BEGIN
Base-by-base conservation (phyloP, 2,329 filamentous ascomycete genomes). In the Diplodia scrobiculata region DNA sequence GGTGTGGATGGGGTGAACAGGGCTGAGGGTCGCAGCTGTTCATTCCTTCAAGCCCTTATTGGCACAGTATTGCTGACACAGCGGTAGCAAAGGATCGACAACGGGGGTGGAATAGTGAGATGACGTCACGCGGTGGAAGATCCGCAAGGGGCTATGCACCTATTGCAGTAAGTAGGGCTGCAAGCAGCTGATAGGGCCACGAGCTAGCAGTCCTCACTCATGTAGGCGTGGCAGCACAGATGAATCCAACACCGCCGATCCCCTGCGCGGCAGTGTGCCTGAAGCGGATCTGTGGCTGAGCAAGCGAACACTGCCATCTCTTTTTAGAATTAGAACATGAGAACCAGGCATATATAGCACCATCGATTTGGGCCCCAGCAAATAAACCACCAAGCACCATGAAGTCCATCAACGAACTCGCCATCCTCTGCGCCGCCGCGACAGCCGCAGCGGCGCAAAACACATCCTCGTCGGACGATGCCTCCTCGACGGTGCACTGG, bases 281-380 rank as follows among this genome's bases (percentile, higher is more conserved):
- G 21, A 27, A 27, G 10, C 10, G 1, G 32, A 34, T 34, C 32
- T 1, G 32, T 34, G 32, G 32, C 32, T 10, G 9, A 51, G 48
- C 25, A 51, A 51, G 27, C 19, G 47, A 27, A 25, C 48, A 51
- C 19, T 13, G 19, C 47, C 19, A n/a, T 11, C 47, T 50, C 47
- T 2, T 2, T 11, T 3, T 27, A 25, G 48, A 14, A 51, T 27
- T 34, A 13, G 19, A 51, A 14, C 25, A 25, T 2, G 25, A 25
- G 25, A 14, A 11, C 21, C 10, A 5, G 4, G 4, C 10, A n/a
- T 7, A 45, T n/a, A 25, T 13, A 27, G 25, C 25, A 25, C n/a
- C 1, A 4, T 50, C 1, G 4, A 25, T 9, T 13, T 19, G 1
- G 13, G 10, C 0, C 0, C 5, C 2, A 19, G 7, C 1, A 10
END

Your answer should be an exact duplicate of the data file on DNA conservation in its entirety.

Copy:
Base-by-base conservation (phyloP, 2,329 filamentous ascomycete genomes). In the Diplodia scrobiculata region DNA sequence GGTGTGGATGGGGTGAACAGGGCTGAGGGTCGCAGCTGTTCATTCCTTCAAGCCCTTATTGGCACAGTATTGCTGACACAGCGGTAGCAAAGGATCGACAACGGGGGTGGAATAGTGAGATGACGTCACGCGGTGGAAGATCCGCAAGGGGCTATGCACCTATTGCAGTAAGTAGGGCTGCAAGCAGCTGATAGGGCCACGAGCTAGCAGTCCTCACTCATGTAGGCGTGGCAGCACAGATGAATCCAACACCGCCGATCCCCTGCGCGGCAGTGTGCCTGAAGCGGATCTGTGGCTGAGCAAGCGAACACTGCCATCTCTTTTTAGAATTAGAACATGAGAACCAGGCATATATAGCACCATCGATTTGGGCCCCAGCAAATAAACCACCAAGCACCATGAAGTCCATCAACGAACTCGCCATCCTCTGCGCCGCCGCGACAGCCGCAGCGGCGCAAAACACATCCTCGTCGGACGATGCCTCCTCGACGGTGCACTGG, bases 281-380 rank as follows among this genome's bases (percentile, higher is more conserved):
- G 21, A 27, A 27, G 10, C 10, G 1, G 32, A 34, T 34, C 32
- T 1, G 32, T 34, G 32, G 32, C 32, T 10, G 9, A 51, G 48
- C 25, A 51, A 51, G 27, C 19, G 47, A 27, A 25, C 48, A 51
- C 19, T 13, G 19, C 47, C 19, A n/a, T 11, C 47, T 50, C 47
- T 2, T 2, T 11, T 3, T 27, A 25, G 48, A 14, A 51, T 27
- T 34, A 13, G 19, A 51, A 14, C 25, A 25, T 2, G 25, A 25
- G 25, A 14, A 11, C 21, C 10, A 5, G 4, G 4, C 10, A n/a
- T 7, A 45, T n/a, A 25, T 13, A 27, G 25, C 25, A 25, C n/a
- C 1, A 4, T 50, C 1, G 4, A 25, T 9, T 13, T 19, G 1
- G 13, G 10, C 0, C 0, C 5, C 2, A 19, G 7, C 1, A 10